New York Federal Criminal Practice Blog
March 23, 2010

SDNY Judge Analyzes Scope of Rule 16 Discovery

Under Rule 16, the government must turn over to the defense documents that are "material to preparing the defense."  United States v. Ghailani, 2010 WL 653269 (S.DN.Y. June 21, 2010), the case involving the first Guantanamo detainee to be brought to the United States to face criminal charges, becomes the occasion for a notable analysis of the parameters of Rule 16's reach, in particular, the definition of "government" in that rule.  Does it, for example, reach vertically up through the D.O.J. in D.C, into the oval office?

Rule 16 Discovery for Speedy Trial Motion

First, the court queried whether Rule 16 applied at all to an affirmative defense unrelated to the prosecution's case-in-chief, citing dictum in United States v. Armstrong, 517 U.S. 463 (1996).  Neither party had addressed the issue, and the court proceeded on the assumption that Rule 16 permitted discovery in support of the speedy trial motion at issue here.  

Work Product Excluded From Rule 16

One of the documents the defendant sought under Rule 16 was a bullet point memorandum sent from the USAO in the SDNY to the DOJ in Washington that was "something of an order of proof with respect to Ghailani."  The court held that this was not discoverable "regardless of its materiality," because it was government work product, which is protected from disclosure under Rule 16(a)(2).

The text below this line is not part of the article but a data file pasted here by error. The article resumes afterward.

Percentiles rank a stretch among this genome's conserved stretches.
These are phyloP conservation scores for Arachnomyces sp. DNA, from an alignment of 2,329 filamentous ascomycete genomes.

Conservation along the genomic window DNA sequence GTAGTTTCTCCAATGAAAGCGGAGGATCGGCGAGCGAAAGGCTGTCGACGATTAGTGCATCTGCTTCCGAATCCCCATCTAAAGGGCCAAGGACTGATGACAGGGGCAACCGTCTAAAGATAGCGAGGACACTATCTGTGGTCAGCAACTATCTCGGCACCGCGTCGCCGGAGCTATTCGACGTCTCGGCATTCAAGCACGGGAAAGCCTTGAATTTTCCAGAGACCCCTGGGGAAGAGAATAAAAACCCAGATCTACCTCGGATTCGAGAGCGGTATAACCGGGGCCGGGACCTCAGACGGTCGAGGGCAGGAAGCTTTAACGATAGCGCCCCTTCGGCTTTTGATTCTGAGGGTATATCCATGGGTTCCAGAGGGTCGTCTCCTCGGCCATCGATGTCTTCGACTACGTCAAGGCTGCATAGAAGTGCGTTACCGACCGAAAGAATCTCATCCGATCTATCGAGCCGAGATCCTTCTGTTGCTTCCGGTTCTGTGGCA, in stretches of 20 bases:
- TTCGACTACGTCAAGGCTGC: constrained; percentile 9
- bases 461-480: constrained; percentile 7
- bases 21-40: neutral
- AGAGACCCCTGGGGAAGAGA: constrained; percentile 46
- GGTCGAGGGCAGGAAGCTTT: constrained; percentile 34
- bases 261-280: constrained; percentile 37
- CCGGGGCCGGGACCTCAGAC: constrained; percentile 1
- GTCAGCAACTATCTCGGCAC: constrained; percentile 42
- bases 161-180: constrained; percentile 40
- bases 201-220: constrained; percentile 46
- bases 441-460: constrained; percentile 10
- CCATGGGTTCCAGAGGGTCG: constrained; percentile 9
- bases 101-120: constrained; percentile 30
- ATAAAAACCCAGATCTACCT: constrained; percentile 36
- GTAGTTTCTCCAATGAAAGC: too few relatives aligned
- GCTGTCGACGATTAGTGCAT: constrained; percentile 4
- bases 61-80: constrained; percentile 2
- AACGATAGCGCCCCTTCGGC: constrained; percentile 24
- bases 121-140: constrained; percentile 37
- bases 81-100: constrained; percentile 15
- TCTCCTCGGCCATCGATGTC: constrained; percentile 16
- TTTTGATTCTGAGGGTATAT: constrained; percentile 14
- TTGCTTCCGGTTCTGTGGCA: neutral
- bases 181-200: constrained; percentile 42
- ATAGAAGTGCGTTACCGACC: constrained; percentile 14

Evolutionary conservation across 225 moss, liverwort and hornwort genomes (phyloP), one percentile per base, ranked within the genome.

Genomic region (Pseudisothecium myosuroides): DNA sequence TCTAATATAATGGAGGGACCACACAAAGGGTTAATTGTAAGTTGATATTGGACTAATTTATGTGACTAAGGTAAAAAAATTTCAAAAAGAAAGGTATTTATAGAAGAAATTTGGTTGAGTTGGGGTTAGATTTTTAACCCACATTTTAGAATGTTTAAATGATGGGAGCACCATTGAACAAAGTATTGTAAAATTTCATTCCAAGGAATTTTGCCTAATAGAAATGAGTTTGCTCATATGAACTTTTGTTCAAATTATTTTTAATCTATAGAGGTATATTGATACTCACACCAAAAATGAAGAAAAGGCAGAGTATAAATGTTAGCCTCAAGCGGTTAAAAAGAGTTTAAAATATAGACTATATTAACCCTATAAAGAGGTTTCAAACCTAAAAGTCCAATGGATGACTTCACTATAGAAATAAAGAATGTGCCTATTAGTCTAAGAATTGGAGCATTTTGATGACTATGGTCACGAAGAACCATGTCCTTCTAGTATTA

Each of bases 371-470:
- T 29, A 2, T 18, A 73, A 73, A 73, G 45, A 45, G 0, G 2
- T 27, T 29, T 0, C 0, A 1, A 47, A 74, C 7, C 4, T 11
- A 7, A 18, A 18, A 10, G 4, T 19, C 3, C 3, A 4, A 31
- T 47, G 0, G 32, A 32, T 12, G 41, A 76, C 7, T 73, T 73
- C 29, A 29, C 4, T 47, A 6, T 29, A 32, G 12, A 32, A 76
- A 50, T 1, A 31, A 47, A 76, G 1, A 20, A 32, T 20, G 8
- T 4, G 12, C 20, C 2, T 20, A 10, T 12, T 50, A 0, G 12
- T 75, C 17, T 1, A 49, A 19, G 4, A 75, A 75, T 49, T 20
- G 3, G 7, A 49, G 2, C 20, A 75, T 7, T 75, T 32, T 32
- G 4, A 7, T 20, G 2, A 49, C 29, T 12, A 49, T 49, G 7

(I note that Rule 16(a)(2) exempts work product "[e]xcept as Rule 16(a)(1) provides otherwise," and since Rule 16(a)(1) requires disclosure of documents that are "material to preparing the defense," there is an argument - without any case law support that I know if, I hasten to add - that under the plain language of Rule 16, materiality trumps the work product privilege.)

What is the "government" for Rule 16 purposes?

The issue then turned to the defense request for the disclosure of all communications between various branches of government indicating that the decisions to move Ghailani between various places of detention were not related to national security.  These communications were material to the speedy trial motion because the government had claimed in part that "national security justified delaying Ghailani's federal prosecution." 

The trickier question was the meaning of the term "government" under Rule 16.  Does it extend "beyond the USAO and the trial team up into Main Justice and the FBI and, if so, how far?"  The government argued that "the government" is co-extensive in the Rule 16 and Brady contexts.  In the latter context, "courts have held that prosecutors are under a duty to disclose not only exculpatory evidence known to the prosecutors, but also to 'others acting on the government's behalf in the case, including the police.'" 

Finding it "unnecessary, in the unique circumstances of this case" to decide the issue (but noting that the government's position was "not quite as compelling as it first appears"), the court reached a "practical interpretation of Rule 16" in this case that would be fair to the defendant and would not unduly hamper the prosecution.  He concludes "the term 'government' includes individuals at DoJ who participated in advising on or making the decisions regarding Ghailani's prosecution."  He explains:

Even if those officials had no other involvement with Ghailani's investigation or prosecution, the decisions at issue were so important to the timing and progress of this case that participation in the decisionmaking renders those individuals members of the prosecution team, at least to the extent of that participation.

Lawyers: Peter Quijano, Gregory Cooper, Michael Bachrach (Defendant); AUSAs Michael Farbiarz, Nicholas Lewin

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